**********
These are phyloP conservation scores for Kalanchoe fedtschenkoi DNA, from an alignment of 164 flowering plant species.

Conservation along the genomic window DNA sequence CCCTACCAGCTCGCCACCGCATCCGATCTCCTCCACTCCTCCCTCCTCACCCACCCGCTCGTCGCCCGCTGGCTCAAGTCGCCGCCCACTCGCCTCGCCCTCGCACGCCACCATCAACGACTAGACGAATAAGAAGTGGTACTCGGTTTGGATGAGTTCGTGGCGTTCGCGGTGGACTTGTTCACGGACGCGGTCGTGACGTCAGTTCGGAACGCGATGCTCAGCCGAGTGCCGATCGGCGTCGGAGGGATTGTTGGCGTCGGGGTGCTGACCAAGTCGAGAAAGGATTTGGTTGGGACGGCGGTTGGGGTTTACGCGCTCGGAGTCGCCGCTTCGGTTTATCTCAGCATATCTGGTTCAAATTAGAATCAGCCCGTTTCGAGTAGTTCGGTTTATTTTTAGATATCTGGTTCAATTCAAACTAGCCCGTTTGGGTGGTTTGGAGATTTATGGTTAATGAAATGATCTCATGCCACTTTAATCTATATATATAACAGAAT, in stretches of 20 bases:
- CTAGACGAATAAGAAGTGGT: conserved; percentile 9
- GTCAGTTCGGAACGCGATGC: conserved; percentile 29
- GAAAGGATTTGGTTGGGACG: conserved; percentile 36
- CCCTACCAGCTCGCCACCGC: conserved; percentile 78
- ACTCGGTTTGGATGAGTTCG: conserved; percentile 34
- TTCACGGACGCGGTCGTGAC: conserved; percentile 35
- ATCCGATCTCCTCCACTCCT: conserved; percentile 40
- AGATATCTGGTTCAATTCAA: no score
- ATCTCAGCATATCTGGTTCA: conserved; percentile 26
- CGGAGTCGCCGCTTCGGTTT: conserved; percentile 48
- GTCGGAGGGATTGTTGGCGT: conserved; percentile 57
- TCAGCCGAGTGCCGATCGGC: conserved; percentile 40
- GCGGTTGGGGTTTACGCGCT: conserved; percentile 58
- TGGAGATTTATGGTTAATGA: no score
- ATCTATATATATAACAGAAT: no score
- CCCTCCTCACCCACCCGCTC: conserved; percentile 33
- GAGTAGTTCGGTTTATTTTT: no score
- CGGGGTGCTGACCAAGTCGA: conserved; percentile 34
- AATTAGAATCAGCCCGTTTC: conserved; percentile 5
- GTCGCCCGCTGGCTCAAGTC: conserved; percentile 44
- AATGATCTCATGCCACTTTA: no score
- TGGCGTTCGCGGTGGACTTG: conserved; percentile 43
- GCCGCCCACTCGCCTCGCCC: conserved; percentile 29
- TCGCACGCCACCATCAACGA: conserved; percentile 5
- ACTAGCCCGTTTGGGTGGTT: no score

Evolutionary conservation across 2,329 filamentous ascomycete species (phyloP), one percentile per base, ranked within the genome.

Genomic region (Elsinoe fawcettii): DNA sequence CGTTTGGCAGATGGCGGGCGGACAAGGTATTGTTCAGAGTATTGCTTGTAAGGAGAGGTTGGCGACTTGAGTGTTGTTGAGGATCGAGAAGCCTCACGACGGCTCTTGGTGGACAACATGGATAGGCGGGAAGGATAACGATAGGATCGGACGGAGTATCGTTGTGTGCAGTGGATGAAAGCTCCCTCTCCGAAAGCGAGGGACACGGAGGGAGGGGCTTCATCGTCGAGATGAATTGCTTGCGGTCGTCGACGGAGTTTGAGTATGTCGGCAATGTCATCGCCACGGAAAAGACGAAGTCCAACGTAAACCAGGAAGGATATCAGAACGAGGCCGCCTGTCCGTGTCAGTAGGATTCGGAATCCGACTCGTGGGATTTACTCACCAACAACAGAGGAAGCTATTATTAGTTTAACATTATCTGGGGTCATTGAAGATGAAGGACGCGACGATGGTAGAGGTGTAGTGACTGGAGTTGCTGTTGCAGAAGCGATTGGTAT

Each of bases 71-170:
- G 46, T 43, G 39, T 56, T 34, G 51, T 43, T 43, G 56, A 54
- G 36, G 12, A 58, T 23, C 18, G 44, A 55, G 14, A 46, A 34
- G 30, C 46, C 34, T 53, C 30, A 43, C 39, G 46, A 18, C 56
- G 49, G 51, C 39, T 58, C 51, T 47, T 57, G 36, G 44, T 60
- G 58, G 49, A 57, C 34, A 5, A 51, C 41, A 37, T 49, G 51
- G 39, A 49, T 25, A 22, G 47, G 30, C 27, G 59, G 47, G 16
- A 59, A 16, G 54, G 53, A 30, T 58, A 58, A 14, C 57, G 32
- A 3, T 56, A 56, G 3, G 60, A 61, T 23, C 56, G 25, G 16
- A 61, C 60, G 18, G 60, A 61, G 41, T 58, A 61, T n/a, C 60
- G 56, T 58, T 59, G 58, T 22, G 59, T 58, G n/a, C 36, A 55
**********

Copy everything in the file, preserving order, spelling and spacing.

These are phyloP conservation scores for Kalanchoe fedtschenkoi DNA, from an alignment of 164 flowering plant species.

Conservation along the genomic window DNA sequence CCCTACCAGCTCGCCACCGCATCCGATCTCCTCCACTCCTCCCTCCTCACCCACCCGCTCGTCGCCCGCTGGCTCAAGTCGCCGCCCACTCGCCTCGCCCTCGCACGCCACCATCAACGACTAGACGAATAAGAAGTGGTACTCGGTTTGGATGAGTTCGTGGCGTTCGCGGTGGACTTGTTCACGGACGCGGTCGTGACGTCAGTTCGGAACGCGATGCTCAGCCGAGTGCCGATCGGCGTCGGAGGGATTGTTGGCGTCGGGGTGCTGACCAAGTCGAGAAAGGATTTGGTTGGGACGGCGGTTGGGGTTTACGCGCTCGGAGTCGCCGCTTCGGTTTATCTCAGCATATCTGGTTCAAATTAGAATCAGCCCGTTTCGAGTAGTTCGGTTTATTTTTAGATATCTGGTTCAATTCAAACTAGCCCGTTTGGGTGGTTTGGAGATTTATGGTTAATGAAATGATCTCATGCCACTTTAATCTATATATATAACAGAAT, in stretches of 20 bases:
- CTAGACGAATAAGAAGTGGT: conserved; percentile 9
- GTCAGTTCGGAACGCGATGC: conserved; percentile 29
- GAAAGGATTTGGTTGGGACG: conserved; percentile 36
- CCCTACCAGCTCGCCACCGC: conserved; percentile 78
- ACTCGGTTTGGATGAGTTCG: conserved; percentile 34
- TTCACGGACGCGGTCGTGAC: conserved; percentile 35
- ATCCGATCTCCTCCACTCCT: conserved; percentile 40
- AGATATCTGGTTCAATTCAA: no score
- ATCTCAGCATATCTGGTTCA: conserved; percentile 26
- CGGAGTCGCCGCTTCGGTTT: conserved; percentile 48
- GTCGGAGGGATTGTTGGCGT: conserved; percentile 57
- TCAGCCGAGTGCCGATCGGC: conserved; percentile 40
- GCGGTTGGGGTTTACGCGCT: conserved; percentile 58
- TGGAGATTTATGGTTAATGA: no score
- ATCTATATATATAACAGAAT: no score
- CCCTCCTCACCCACCCGCTC: conserved; percentile 33
- GAGTAGTTCGGTTTATTTTT: no score
- CGGGGTGCTGACCAAGTCGA: conserved; percentile 34
- AATTAGAATCAGCCCGTTTC: conserved; percentile 5
- GTCGCCCGCTGGCTCAAGTC: conserved; percentile 44
- AATGATCTCATGCCACTTTA: no score
- TGGCGTTCGCGGTGGACTTG: conserved; percentile 43
- GCCGCCCACTCGCCTCGCCC: conserved; percentile 29
- TCGCACGCCACCATCAACGA: conserved; percentile 5
- ACTAGCCCGTTTGGGTGGTT: no score

Evolutionary conservation across 2,329 filamentous ascomycete species (phyloP), one percentile per base, ranked within the genome.

Genomic region (Elsinoe fawcettii): DNA sequence CGTTTGGCAGATGGCGGGCGGACAAGGTATTGTTCAGAGTATTGCTTGTAAGGAGAGGTTGGCGACTTGAGTGTTGTTGAGGATCGAGAAGCCTCACGACGGCTCTTGGTGGACAACATGGATAGGCGGGAAGGATAACGATAGGATCGGACGGAGTATCGTTGTGTGCAGTGGATGAAAGCTCCCTCTCCGAAAGCGAGGGACACGGAGGGAGGGGCTTCATCGTCGAGATGAATTGCTTGCGGTCGTCGACGGAGTTTGAGTATGTCGGCAATGTCATCGCCACGGAAAAGACGAAGTCCAACGTAAACCAGGAAGGATATCAGAACGAGGCCGCCTGTCCGTGTCAGTAGGATTCGGAATCCGACTCGTGGGATTTACTCACCAACAACAGAGGAAGCTATTATTAGTTTAACATTATCTGGGGTCATTGAAGATGAAGGACGCGACGATGGTAGAGGTGTAGTGACTGGAGTTGCTGTTGCAGAAGCGATTGGTAT

Each of bases 71-170:
- G 46, T 43, G 39, T 56, T 34, G 51, T 43, T 43, G 56, A 54
- G 36, G 12, A 58, T 23, C 18, G 44, A 55, G 14, A 46, A 34
- G 30, C 46, C 34, T 53, C 30, A 43, C 39, G 46, A 18, C 56
- G 49, G 51, C 39, T 58, C 51, T 47, T 57, G 36, G 44, T 60
- G 58, G 49, A 57, C 34, A 5, A 51, C 41, A 37, T 49, G 51
- G 39, A 49, T 25, A 22, G 47, G 30, C 27, G 59, G 47, G 16
- A 59, A 16, G 54, G 53, A 30, T 58, A 58, A 14, C 57, G 32
- A 3, T 56, A 56, G 3, G 60, A 61, T 23, C 56, G 25, G 16
- A 61, C 60, G 18, G 60, A 61, G 41, T 58, A 61, T n/a, C 60
- G 56, T 58, T 59, G 58, T 22, G 59, T 58, G n/a, C 36, A 55